SEC files judgement vs.former CEO ofBiopure
The Securities and Exchange Commission last month reported a final judgment by the U.S. District Court of the District of Massachusetts against Thomas Moore, the former CEO of Biopure (Cambridge, Massachusetts) in an action alleging misleading public statements about the company’s efforts to obtain FDA approval for its synthetic blood product, Hemopure. The judgment enjoins Moore from violating antifraud provisions of the federal securities laws and orders him to pay a $120,000 civil penalty.
The complaint, filed Sept. 14, 2005, alleges that, beginning in April 2003, Biopure received negative information from the FDA regarding its efforts to obtain FDA approval of its synthetic blood product Hemopure, but it failed to disclose the information, or falsely described it as positive developments.
The complaint says that in April 2003, the FDA placed a clinical hold barring Biopure from conducting clinical trials of Hemopure in trauma settings because of safety concerns and that during the next eight months Moore and other Biopure employees concealed the imposition of the hold while making public statements about Biopure’s plans to obtain approval for trauma uses of Hemopure.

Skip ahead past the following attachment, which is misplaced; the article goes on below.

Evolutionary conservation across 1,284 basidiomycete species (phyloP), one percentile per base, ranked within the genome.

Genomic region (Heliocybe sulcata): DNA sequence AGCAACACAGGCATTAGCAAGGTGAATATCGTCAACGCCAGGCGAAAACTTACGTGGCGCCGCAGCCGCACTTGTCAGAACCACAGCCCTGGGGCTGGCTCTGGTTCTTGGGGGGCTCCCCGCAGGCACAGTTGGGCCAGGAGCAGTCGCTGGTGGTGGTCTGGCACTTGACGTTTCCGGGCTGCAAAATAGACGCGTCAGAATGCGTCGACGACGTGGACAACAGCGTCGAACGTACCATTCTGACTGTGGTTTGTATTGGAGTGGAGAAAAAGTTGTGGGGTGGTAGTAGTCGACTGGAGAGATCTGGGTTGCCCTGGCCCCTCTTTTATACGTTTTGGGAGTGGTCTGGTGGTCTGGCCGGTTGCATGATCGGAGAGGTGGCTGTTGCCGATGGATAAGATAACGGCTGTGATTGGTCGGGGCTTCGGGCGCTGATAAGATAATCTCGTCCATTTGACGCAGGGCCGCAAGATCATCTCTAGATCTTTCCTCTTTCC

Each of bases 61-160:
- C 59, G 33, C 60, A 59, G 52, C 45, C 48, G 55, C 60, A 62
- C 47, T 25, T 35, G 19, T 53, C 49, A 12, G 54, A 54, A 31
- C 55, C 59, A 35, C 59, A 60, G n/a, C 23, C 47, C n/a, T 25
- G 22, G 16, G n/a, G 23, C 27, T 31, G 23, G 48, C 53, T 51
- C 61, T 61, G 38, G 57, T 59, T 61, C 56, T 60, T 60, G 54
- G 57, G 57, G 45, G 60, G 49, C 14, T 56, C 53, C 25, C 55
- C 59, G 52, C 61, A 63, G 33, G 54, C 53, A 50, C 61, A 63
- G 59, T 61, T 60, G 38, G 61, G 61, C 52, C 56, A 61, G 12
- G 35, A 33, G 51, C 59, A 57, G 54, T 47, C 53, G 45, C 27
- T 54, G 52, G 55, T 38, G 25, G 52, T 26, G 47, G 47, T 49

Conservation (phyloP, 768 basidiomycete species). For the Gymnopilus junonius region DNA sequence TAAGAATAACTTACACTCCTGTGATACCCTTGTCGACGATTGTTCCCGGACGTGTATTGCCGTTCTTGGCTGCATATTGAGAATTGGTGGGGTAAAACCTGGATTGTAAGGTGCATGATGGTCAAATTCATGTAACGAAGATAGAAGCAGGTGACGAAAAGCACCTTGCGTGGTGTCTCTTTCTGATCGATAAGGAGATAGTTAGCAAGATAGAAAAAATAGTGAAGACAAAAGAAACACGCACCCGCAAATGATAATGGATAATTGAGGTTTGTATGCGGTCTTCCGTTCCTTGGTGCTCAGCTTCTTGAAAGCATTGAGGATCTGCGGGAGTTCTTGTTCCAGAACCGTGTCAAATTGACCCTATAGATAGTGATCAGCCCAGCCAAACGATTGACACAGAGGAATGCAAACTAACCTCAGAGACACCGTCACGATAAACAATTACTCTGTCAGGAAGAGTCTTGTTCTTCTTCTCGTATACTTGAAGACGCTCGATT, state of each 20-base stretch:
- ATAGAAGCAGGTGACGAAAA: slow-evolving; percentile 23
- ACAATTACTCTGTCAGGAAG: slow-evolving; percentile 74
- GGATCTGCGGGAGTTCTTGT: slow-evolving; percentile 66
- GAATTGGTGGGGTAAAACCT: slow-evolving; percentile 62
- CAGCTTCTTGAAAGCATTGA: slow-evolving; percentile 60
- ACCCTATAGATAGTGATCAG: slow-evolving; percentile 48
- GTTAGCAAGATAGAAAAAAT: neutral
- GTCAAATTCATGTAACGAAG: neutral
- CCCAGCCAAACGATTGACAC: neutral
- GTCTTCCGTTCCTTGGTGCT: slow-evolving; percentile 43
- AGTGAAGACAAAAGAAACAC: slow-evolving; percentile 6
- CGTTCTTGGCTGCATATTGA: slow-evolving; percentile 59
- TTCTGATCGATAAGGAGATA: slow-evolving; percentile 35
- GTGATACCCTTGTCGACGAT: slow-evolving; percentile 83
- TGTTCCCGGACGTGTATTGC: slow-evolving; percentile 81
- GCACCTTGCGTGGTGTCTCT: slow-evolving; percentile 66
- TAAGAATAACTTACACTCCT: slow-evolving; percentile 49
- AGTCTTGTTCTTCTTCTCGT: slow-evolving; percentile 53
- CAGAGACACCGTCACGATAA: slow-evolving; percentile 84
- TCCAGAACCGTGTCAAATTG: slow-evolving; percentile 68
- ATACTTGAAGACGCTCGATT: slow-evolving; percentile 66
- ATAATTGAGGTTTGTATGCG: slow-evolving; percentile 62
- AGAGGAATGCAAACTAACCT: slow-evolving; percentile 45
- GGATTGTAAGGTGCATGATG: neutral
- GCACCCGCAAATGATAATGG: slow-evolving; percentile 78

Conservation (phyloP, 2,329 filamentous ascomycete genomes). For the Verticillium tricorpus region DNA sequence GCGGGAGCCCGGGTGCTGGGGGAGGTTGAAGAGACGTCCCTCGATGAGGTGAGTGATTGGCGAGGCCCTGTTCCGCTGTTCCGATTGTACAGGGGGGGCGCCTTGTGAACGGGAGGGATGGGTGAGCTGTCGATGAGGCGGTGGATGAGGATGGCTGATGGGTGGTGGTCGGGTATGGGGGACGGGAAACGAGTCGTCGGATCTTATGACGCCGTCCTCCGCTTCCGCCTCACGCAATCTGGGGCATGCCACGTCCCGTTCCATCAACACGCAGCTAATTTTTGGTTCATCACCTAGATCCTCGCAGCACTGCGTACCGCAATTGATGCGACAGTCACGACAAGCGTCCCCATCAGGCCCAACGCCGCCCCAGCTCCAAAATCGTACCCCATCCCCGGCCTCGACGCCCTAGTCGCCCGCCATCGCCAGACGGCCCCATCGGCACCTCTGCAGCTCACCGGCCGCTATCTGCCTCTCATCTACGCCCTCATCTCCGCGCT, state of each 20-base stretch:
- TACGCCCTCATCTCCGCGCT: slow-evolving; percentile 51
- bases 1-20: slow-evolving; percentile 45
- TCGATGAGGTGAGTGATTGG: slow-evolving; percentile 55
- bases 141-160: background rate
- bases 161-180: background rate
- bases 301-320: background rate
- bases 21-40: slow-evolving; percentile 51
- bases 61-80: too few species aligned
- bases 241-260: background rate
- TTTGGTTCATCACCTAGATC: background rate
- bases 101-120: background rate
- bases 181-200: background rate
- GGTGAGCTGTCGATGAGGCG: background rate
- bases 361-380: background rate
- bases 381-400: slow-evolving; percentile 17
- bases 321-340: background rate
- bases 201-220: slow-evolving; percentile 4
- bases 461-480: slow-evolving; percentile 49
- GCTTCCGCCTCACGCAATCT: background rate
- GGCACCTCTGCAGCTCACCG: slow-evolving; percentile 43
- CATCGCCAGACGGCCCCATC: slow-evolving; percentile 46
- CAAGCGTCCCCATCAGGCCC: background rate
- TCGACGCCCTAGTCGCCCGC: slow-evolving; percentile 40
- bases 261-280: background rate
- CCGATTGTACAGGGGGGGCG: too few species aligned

In addition, in July 2003 the FDA informed Biopure that it had not approved Biopure’s application for use of Hemopure in orthopedic surgery, but instead conveyed serious concerns about whether the materials Biopure had submitted in support of its application were reliable and questioning the safety of Hemopure.
Biopure, however, issued public statements beginning on Aug. 1, 2003, describing the FDA’s communication as good news, boosting its stock by more than 20%. Moore and other Biopure employees then continued to make misleading statements until December 2003. During this period, Biopure raised over $35 million from investors.
St. Jude reports completionof IHE testingprocess
St. Jude Medical (St. Paul, Minnesota) reported completed the testing process established by the IHE (Integrating the Healthcare Enterprise), an initiative promoting the adoption of standards that enable healthcare information to be shared seamlessly across clinical settings. The testing took place during IHE’s annual Connectathon in Chicago.